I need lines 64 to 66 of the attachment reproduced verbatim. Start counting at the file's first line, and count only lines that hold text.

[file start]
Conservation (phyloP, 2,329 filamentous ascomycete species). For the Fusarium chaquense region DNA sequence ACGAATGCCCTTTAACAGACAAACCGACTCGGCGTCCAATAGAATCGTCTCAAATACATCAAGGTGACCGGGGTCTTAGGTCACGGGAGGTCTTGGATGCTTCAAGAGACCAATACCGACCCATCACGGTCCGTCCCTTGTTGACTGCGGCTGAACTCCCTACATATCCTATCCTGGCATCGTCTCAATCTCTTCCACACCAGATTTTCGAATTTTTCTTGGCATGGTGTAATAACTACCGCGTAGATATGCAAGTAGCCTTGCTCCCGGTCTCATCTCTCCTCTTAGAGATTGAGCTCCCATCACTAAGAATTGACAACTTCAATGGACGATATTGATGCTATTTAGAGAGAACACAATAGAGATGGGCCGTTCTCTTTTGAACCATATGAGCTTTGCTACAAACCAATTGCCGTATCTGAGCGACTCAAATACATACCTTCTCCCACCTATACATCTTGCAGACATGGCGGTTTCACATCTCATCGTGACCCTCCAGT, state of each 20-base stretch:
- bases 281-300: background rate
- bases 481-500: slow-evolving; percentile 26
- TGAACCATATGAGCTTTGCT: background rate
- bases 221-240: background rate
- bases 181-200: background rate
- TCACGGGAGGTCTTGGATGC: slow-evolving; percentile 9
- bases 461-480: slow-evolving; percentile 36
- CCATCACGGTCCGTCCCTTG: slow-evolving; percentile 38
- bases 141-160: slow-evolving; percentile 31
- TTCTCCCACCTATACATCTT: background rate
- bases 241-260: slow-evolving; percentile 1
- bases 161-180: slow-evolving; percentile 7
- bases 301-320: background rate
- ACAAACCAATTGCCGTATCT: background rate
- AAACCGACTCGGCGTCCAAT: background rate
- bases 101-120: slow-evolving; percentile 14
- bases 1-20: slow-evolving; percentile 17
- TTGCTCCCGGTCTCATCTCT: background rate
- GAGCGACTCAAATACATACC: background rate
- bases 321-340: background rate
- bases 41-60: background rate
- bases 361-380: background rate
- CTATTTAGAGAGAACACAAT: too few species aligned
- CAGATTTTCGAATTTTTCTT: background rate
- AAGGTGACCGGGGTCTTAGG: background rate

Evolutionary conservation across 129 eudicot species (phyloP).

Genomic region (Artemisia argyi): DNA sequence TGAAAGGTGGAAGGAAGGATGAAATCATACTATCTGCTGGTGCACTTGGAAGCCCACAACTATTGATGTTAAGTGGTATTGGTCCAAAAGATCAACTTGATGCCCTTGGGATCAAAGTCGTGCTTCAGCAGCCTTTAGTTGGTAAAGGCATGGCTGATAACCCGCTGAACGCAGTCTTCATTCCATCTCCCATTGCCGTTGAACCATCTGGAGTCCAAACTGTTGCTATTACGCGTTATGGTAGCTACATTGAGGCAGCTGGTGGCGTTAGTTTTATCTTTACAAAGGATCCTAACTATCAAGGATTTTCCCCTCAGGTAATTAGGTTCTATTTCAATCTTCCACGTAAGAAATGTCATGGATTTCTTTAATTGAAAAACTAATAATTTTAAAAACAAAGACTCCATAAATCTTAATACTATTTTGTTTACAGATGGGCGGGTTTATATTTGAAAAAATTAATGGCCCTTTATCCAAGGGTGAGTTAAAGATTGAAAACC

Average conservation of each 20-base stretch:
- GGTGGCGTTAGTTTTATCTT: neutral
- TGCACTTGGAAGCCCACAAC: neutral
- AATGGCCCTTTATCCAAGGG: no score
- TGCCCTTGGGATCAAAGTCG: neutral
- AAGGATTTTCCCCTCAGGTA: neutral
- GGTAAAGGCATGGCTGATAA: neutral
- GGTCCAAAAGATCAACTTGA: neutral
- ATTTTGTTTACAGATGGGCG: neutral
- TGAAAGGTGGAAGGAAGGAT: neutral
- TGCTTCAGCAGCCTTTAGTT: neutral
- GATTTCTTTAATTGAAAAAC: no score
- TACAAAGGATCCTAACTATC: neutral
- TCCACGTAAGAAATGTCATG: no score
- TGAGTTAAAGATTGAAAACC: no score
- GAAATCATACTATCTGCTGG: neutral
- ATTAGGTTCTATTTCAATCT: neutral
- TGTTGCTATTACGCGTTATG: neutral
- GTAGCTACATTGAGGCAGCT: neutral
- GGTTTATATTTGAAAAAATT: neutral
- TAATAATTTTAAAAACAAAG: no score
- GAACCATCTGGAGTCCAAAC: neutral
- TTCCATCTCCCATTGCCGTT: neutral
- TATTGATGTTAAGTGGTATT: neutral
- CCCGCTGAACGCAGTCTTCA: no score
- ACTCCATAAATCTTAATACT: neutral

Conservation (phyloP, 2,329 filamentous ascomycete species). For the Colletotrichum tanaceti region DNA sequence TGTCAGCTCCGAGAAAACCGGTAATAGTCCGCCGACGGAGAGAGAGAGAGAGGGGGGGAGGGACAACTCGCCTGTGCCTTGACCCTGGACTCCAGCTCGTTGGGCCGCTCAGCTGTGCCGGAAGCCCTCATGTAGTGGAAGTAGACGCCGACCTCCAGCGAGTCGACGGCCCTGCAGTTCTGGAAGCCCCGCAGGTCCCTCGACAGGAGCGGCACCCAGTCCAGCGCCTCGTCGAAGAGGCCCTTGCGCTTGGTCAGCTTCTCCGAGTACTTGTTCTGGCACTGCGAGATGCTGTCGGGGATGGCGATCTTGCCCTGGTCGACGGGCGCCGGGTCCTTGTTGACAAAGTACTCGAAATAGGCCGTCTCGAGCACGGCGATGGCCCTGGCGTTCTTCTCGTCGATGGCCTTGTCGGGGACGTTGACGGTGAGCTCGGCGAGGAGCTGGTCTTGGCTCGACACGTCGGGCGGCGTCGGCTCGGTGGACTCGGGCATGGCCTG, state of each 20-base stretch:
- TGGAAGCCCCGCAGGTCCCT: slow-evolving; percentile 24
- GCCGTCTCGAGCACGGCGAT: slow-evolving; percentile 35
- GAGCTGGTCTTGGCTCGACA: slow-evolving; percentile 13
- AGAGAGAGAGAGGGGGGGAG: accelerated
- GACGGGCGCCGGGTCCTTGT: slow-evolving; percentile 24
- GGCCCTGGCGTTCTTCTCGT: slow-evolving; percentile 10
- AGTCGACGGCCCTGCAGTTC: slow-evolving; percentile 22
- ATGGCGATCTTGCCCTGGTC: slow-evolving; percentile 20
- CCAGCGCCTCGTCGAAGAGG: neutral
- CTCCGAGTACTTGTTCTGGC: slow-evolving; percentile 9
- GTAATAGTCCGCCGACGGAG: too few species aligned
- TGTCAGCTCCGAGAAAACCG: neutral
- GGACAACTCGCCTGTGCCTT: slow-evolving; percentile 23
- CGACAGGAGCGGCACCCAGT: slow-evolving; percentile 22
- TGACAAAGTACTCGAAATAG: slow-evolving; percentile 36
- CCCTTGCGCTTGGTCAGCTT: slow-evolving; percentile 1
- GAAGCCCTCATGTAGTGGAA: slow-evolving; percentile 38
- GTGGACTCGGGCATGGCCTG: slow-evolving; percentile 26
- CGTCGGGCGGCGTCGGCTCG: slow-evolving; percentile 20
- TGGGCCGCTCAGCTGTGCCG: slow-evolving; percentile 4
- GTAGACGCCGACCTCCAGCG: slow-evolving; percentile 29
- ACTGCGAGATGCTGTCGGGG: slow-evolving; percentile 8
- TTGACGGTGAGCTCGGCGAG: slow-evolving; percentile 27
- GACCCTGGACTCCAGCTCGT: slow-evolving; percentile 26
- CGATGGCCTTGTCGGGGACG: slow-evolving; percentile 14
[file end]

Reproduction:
- CCAGCGCCTCGTCGAAGAGG: neutral
- CTCCGAGTACTTGTTCTGGC: slow-evolving; percentile 9
- GTAATAGTCCGCCGACGGAG: too few species aligned